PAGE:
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Profiling the tyrosine phosphoproteome of different mouse mammary tumour models reveals distinct, model-specific signalling networks and conserved oncogenic pathways

Ali, N.A., Wu, J., Hochgräfe, F., Chan, H., Nair, R., Ye, S., Zhang, L., Lyons, R.J, Pinese, M., Lee, H.C., Armstrong, N., Ormandy, C.J, Clark, S.J., Swarbrick, A. and Daly, R.J. (2014) Profiling the tyrosine phosphoproteome of different mouse mammary tumour models reveals distinct, model-specific signalling networks and conserved oncogenic pathways. Breast Cancer Research, 16 (5).

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Abstract

Introduction
Although aberrant tyrosine kinase signalling characterises particular breast cancer subtypes, a global analysis of tyrosine phosphorylation in mouse models of breast cancer has not been undertaken to date. This may identify conserved oncogenic pathways and potential therapeutic targets.

Methods
We applied an immunoaffinity/mass spectrometry workflow to three mouse models: murine stem cell virus-Neu, expressing truncated Neu, the rat orthologue of human epidermal growth factor receptor 2, Her2 (HER2); mouse mammary tumour virus-polyoma virus middle T antigen (PyMT); and the p53?/? transplant model (p53). Pathways and protein¿protein interaction networks were identified by bioinformatics analysis. Molecular mechanisms underpinning differences in tyrosine phosphorylation were characterised by Western blot analysis and array comparative genomic hybridisation. The functional role of mesenchymal¿epithelial transition factor (Met) in a subset of p53-null tumours was interrogated using a selective tyrosine kinase inhibitor (TKI), small interfering RNA (siRNA)¿mediated knockdown and cell proliferation assays.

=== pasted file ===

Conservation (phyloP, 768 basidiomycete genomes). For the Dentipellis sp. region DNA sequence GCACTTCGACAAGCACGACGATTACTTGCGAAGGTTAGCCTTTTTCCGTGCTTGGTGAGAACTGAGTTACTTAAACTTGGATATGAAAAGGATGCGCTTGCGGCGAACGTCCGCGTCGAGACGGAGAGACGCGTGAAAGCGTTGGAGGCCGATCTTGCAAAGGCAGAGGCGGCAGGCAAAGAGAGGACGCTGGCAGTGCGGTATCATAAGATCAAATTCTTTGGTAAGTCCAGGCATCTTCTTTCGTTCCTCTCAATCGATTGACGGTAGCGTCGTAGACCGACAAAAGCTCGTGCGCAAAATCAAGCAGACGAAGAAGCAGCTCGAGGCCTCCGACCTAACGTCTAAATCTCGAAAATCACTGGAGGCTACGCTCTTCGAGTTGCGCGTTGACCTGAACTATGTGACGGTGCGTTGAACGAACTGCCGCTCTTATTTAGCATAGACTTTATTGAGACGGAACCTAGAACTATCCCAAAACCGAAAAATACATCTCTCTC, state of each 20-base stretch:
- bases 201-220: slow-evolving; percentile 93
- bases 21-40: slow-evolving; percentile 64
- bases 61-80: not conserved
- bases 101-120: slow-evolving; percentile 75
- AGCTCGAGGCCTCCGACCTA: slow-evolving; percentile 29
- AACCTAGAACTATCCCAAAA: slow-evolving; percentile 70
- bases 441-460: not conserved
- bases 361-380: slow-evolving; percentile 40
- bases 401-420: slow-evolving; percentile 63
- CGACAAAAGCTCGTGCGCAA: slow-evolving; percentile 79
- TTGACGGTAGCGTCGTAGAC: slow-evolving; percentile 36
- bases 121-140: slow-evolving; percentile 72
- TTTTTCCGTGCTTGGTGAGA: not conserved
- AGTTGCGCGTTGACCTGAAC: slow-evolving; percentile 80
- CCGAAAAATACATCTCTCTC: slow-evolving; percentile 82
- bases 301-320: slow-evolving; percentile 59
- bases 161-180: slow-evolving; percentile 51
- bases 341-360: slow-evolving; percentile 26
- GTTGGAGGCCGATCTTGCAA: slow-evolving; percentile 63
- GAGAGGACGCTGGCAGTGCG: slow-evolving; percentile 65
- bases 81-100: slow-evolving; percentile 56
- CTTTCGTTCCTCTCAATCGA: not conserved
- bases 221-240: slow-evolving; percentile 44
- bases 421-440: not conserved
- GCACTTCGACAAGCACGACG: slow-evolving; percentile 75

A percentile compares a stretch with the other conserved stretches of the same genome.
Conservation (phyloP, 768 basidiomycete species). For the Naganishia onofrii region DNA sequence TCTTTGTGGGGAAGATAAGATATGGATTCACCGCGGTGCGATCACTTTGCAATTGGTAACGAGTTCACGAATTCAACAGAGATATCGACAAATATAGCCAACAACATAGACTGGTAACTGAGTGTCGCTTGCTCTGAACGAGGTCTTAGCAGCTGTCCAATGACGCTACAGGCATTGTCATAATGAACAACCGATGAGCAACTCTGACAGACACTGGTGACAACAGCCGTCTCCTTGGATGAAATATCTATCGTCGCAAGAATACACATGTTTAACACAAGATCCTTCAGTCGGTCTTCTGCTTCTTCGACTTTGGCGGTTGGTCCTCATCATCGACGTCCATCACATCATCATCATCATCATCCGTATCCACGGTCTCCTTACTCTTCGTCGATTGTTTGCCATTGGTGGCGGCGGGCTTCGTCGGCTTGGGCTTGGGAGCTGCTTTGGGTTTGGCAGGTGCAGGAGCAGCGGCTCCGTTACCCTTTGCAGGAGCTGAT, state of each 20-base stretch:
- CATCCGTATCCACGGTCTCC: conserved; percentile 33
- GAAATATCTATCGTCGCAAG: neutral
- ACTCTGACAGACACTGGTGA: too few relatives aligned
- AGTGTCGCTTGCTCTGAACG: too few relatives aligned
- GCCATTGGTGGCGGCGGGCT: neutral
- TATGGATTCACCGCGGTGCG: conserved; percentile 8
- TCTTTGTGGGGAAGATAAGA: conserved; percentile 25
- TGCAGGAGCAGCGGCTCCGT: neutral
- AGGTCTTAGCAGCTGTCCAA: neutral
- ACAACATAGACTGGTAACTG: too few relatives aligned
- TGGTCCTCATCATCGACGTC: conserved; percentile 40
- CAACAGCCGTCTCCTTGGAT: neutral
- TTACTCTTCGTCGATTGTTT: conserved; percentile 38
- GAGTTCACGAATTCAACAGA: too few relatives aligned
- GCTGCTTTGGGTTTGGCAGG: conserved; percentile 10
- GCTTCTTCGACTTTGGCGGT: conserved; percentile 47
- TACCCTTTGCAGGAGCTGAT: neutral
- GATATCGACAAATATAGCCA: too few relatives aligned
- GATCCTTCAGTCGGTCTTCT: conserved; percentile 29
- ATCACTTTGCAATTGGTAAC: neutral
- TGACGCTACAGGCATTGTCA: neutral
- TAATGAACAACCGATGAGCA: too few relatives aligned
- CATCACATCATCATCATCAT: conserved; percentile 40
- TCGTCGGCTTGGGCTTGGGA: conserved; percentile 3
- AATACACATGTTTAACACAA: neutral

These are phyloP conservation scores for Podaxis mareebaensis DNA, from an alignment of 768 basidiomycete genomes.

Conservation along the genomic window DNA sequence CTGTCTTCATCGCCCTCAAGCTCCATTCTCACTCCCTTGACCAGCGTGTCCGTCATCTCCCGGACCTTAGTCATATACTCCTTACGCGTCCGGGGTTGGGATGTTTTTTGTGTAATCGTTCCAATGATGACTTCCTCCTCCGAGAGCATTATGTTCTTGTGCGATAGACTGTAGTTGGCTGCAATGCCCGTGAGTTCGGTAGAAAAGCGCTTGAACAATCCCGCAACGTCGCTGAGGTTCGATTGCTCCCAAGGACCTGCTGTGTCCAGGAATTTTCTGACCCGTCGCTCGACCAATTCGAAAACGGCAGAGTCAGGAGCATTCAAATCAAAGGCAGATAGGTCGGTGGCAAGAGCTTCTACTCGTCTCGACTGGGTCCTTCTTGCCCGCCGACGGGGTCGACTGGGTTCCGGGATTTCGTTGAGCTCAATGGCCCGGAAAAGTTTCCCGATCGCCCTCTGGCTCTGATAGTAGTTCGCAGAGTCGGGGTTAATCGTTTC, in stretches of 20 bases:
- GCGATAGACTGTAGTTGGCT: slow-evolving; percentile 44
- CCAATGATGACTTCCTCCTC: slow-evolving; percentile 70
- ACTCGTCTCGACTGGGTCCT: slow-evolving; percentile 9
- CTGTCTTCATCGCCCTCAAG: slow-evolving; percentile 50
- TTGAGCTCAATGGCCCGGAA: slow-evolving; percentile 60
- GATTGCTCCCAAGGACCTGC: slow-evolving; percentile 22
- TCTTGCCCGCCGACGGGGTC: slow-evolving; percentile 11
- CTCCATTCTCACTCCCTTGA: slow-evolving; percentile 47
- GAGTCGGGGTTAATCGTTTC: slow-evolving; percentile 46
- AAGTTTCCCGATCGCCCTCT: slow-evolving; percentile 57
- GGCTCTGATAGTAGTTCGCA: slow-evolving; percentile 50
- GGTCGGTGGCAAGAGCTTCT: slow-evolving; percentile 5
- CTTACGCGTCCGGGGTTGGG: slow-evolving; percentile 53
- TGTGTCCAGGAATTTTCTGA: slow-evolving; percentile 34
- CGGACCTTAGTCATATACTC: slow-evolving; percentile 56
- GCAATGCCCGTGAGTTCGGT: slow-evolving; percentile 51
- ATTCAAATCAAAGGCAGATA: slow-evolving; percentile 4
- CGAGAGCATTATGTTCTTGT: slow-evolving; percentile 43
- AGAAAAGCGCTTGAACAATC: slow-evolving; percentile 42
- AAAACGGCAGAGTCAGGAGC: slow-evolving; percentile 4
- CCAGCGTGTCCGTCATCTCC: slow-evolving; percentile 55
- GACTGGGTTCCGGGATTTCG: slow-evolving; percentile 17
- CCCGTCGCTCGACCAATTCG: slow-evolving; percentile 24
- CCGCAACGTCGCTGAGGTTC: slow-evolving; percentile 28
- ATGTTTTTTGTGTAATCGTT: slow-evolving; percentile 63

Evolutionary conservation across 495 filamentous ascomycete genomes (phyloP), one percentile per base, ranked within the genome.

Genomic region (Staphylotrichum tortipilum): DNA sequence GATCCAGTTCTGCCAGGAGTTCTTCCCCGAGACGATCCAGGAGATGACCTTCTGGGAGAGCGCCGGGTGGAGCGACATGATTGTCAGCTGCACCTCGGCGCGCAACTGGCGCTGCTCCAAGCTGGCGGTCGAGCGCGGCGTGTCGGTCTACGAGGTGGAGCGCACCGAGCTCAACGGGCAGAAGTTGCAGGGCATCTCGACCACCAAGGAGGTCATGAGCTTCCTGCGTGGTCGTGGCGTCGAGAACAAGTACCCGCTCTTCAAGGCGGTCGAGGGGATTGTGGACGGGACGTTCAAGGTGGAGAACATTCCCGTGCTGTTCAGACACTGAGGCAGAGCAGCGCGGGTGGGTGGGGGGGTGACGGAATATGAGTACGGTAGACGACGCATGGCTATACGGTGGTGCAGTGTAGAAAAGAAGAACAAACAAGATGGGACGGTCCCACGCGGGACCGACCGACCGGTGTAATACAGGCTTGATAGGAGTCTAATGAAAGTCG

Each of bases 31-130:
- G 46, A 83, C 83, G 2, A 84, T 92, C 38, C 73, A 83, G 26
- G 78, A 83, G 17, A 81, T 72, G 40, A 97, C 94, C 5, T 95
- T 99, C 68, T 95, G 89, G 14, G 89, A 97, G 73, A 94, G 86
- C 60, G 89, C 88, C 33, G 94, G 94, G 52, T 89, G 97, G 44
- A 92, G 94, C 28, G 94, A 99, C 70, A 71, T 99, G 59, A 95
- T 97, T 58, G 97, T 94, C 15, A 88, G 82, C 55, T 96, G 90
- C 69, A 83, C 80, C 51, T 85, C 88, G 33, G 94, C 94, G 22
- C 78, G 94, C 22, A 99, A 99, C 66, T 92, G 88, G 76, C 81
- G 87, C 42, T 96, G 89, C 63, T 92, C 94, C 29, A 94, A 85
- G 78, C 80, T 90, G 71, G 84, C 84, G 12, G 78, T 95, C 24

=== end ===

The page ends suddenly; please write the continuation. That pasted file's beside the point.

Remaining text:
Results
The three models could be distinguished on the basis of tyrosine phosphorylation signatures and signalling networks. HER2 tumours exhibited a protein¿protein interaction network centred on avian erythroblastic leukaemia viral oncogene homologue 2 (Erbb2), epidermal growth factor receptor and platelet-derived growth factor receptor ?, and they displayed enhanced tyrosine phosphorylation of ERBB receptor feedback inhibitor 1. In contrast, the PyMT network displayed significant enrichment for components of the phosphatidylinositol 3-kinase signalling pathway, whereas p53 tumours exhibited increased tyrosine phosphorylation of Met and components or regulators of the cytoskeleton and shared signalling network characteristics with basal and claudin-low breast cancer cells. A subset of p53 tumours displayed markedly elevated cellular tyrosine phosphorylation and Met expression, as well as Met gene amplification. Treatment of cultured p53-null cells exhibiting Met amplification with a selective Met TKI abrogated aberrant tyrosine phosphorylation and blocked cell proliferation. The effects on proliferation were recapitulated when Met was knocked down using siRNA. Additional subtypes of p53 tumours exhibited increased tyrosine phosphorylation of other oncogenes, including Peak1/SgK269 and Prex2.

Conclusion
This study provides network-level insights into signalling in the breast cancer models utilised and demonstrates that comparative phosphoproteomics can identify conserved oncogenic signalling pathways. The Met-amplified, p53-null tumours provide a new preclinical model for a subset of triple-negative breast cancers.

Publication Type: Journal Article
Publisher: BioMed Central
Copyright: © 2014 Ali et al.
URI: http://researchrepository.murdoch.edu.au/id/eprint/29607
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